Filip Chytil

Anticipation Meets Reality

Most pundits and even a lot of fans, looked at this series against the Pittsburgh Penguins as pretty much a win for the Rangers.  The Rangers had won the season series 3-1, with all three wins coming in the last six weeks of the season.  By contrast, the Penguins had limped through the second half of the season, had lost their starting goaltender, and had a core that was into their mid 30s or beyond.

Contrast that with the remarkable season that the Rangers had, qualifying for the playoffs for the first time in five years, and with a record that was just one win from the best in franchise history.  It wasn’t as if the Penguins last three playoff trips had been particularly remarkable, all three had ended with first round exits, including – like the Rangers – a loss in the play-in round in the shortened 2019-20 season.

You can see why there’d be optimisim, even belief this team could go all the way this year, buoyed by stand-out seasons by Chris Kreider and Igor Shesterkin, while ably supported by Mika ZibanejadAdam Fox and Artemi Panarin.

It looked well founded, when the Rangers got out to a 2-0 lead, thanks to a first period power play goal from Fox, and an even strength tally early in the second from Adam Copp.  Those first 23 minutes or soo saw the Rangers get the better of their more experienced opponents.

Perhaps it was the excitement of playing in their first playoff game, nine of the 19 participants in last night’s game were playing in their first seven-game series of their careers, while a further nine were making their Ranger post-season debuts.  Maybe that energy they came out with in the first, where they outhit the Penguins and dominated the play, maybe that caused the fade in the second period and beyond.

Whatever the reason, the Penguins quickly turned the tables on the back of some magic from Sidney Crosby and Jake Guentzel, the Penguins two leading regular season scorers, who took advantage of the Rangers inexperience to tie the game up in the second period, while unleashing 25 shots on goal, a playoff record for shots in a period for the Penguins, and also for the Rangers in shots allowed.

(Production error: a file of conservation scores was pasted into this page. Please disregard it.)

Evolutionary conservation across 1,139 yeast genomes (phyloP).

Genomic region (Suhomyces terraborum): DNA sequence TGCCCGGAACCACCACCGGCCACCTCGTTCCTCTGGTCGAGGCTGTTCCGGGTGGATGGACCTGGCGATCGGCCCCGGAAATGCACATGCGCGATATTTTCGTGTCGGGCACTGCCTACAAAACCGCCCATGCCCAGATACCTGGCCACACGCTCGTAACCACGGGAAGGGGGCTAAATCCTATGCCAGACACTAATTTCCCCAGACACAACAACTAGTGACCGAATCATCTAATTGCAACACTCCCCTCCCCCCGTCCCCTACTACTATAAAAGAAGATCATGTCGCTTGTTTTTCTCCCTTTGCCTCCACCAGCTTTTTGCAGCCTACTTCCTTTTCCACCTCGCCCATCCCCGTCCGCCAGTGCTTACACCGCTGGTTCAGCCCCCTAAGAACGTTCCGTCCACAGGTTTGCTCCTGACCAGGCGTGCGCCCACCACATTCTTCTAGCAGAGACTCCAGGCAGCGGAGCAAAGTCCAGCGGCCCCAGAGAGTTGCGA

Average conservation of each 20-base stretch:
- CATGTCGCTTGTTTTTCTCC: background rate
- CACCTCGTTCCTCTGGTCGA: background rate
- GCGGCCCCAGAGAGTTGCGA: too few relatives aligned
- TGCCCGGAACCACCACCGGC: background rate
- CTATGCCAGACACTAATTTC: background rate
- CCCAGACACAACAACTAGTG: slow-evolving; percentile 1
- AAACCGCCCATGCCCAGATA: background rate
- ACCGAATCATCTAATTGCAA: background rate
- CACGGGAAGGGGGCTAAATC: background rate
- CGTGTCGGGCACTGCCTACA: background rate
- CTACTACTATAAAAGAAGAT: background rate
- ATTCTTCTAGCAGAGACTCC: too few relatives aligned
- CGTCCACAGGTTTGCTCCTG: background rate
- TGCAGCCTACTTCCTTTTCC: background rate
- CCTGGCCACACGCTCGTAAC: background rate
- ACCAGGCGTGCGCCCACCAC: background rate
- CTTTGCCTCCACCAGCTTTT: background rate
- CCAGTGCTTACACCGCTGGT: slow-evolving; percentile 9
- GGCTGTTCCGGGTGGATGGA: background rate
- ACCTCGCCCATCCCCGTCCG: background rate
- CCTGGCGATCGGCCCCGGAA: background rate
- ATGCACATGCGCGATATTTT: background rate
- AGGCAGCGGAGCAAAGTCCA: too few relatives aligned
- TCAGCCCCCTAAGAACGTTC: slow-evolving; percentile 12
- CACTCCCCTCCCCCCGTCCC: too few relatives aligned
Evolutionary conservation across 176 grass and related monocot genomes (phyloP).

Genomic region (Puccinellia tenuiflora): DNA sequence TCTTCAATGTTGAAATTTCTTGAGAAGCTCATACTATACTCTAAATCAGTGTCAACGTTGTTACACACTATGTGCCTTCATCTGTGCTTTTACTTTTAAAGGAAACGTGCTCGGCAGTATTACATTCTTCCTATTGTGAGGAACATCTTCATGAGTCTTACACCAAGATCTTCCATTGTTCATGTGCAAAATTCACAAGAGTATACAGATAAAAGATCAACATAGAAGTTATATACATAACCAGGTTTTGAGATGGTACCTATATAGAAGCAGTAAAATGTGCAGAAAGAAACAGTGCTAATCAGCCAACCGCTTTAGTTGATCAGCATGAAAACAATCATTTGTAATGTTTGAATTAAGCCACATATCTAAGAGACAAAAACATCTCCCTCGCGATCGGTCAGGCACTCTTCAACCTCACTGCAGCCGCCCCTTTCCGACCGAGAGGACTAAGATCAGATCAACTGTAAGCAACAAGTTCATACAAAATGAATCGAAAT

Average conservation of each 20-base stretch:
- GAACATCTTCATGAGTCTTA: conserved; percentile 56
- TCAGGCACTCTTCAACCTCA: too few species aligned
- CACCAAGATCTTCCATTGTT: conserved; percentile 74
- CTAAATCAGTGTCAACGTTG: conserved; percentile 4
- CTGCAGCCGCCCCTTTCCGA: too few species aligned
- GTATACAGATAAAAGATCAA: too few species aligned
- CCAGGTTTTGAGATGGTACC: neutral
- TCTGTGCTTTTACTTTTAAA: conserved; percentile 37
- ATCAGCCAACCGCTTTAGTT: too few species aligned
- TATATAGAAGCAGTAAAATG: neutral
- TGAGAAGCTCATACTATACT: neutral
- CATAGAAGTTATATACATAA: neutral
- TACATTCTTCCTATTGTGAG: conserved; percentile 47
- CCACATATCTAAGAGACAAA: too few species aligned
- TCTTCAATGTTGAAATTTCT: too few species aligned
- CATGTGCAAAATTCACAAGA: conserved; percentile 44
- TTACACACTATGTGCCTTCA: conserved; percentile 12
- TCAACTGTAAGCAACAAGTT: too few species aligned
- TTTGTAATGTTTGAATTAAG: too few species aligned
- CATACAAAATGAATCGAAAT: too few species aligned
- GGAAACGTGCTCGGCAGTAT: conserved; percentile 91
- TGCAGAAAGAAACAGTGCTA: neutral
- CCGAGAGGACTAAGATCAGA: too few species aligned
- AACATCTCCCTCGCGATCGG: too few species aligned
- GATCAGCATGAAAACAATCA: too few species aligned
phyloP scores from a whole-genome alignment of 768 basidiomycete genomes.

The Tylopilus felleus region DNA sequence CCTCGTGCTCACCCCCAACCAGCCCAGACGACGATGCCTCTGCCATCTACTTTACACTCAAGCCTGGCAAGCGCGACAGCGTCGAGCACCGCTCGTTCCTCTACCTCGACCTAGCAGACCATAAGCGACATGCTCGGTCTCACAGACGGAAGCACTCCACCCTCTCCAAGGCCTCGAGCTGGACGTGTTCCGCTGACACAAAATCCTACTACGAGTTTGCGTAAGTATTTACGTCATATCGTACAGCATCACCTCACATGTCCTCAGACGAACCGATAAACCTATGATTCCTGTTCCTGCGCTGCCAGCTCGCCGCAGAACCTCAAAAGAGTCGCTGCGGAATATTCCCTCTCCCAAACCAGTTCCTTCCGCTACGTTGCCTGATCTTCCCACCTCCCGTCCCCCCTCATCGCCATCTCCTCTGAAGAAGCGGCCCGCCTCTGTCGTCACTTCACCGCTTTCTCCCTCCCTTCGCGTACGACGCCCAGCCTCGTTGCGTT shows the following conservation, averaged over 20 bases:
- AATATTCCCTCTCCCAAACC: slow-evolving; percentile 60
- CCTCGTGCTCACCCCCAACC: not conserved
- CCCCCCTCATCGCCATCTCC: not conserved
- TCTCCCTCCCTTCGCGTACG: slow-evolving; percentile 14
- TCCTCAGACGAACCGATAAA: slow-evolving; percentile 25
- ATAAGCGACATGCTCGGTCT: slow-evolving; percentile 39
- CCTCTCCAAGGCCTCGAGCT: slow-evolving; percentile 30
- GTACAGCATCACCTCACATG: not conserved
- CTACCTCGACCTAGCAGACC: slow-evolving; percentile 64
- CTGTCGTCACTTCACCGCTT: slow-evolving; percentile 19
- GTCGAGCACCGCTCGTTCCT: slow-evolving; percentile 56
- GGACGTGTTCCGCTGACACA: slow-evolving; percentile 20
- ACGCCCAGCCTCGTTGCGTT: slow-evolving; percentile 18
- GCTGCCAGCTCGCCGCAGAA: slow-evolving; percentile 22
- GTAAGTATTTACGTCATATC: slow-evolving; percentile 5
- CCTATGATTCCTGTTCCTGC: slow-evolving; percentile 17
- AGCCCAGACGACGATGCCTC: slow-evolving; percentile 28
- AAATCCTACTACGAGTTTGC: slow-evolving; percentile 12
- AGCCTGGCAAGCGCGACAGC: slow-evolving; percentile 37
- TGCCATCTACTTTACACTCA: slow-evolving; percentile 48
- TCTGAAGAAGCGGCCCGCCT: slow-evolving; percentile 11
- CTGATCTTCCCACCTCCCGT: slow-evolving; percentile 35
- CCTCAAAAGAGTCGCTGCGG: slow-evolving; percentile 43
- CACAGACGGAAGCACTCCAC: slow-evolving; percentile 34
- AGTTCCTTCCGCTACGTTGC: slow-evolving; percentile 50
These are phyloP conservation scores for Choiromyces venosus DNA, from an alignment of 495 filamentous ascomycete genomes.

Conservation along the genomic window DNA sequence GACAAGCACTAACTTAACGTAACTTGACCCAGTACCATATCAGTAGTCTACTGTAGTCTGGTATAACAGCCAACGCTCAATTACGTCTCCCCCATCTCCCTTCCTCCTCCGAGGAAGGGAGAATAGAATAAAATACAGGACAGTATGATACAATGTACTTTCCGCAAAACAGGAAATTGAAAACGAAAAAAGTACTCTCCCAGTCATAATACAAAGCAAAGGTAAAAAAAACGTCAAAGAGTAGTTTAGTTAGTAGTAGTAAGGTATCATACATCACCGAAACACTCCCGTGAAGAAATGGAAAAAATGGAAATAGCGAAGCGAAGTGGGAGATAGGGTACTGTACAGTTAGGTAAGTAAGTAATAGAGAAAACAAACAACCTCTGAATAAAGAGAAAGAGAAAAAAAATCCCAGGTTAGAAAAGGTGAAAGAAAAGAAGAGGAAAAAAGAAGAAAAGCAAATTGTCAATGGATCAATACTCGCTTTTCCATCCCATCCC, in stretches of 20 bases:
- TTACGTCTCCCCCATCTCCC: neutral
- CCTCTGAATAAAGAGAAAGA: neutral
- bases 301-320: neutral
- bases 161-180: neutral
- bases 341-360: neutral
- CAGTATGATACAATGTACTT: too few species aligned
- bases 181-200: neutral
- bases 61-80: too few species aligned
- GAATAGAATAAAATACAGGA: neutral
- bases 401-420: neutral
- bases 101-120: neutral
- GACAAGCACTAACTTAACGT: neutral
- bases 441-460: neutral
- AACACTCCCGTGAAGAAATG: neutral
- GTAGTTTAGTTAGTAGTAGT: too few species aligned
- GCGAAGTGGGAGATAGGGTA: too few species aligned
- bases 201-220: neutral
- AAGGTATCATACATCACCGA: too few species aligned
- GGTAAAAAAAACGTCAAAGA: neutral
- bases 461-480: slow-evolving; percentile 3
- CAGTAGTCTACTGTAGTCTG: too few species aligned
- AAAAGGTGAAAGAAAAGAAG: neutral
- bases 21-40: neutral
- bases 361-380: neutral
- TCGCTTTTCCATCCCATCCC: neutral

Still we believed, because Shesterkin kept the Rangers in it.  Then Chris Kreider‘s shorthanded goal was followed by a boarding call on Jacob Trouba while the Rangers were killing off the remainder of Patrik Nemeth‘s holding call.  Despite looking largely ineffective on the PP – they went 1 for 4 – the Rangers couldn’t deny the tying goal.

But the tide had turned.  That first period, plus the additional energy used to not only kill penalties, but also to defend, ultimately cost the Rangers.  When Ryan Lindgren did not return for the start of the third, it meant that a tiring defense was put under even more pressure.  Lindgren would eventually return, and would play parts of the first two OT periods, but the Rangers ended up starting the third OT with both K’Andre Miller and Lindgren in the lockerrom.  Miller would return shortly before the winning goal, but at this point the Rangers defense was playing on fumes.

For their part, the Penguins were also down a player, losing Rickard Rakell in the first period when Ryan Lindgren caught him along the boards.  Rakell required help from his team mates to leave the ice, and was later joined by goaltender Casey DeSmith in the second OT, when he unexpectedly made the trip off the ice.

With DeSmith’s departure, the Penguins seemed to regain the offensive momemtum, overcoming a more measure/sluggish first OT, to again generate chances on Shesterkin.

By the time the game had ended, Shesterkin had faced a franchise record 83 shots, and had stopped 79 of them.   Shesterkin had kept the team in the game, overcoming a deficiency that surfaced in the second, that being the inability to control the play, and deny chances.

Part of the problem was certainly poor decision making.  The Rangers made 28 turnovers in the first 40 minutes, and moved away from playing a smart game to allow Pittsburgh back into the contest.  They also failed to generate enough offensive opportunities on the backup netminder.  The same is true when Louis Domingue came into the game.  After a few chances early on, the Rangers again let Pittsburgh regain the momentum.

On the positive side, this took almost 106 minutes to decide, and was a one shot game for almost as much time as regulation.  Shesterkin looked in fine form, and the Kid Line of Alexis LafreniereFilip ChytilKaapo Kakko looked pretty confident together.  It even appeared they had sealed the game with just over 3 minutes to play, though the goal was called back on goaltender-interference, a judgement call that we’ve seen go the other way in the past.

If the Rangers can take anything out of this game, it is that this was a closely fought contest that was decided in a single play, well beyond the bulk of the game had been played.  The Penguins were the better team for much of the contest, but the Rangers looked the better team in the first, as well as the first OT.  

It was a first taste for so many, and undoubtedly they’ll look at how they played the second, and revisit some of their choices.  I expect this team to be better prepared for tomororw, and to be more settled…even if they’re still learning.

Experience may not be everything, but it can help teams from getting too high or too low on themselves, a characteristic we saw during the regular season, but now needs to be translated to the more high-pressure playoffs against a team that’s had plenty of success in the past.

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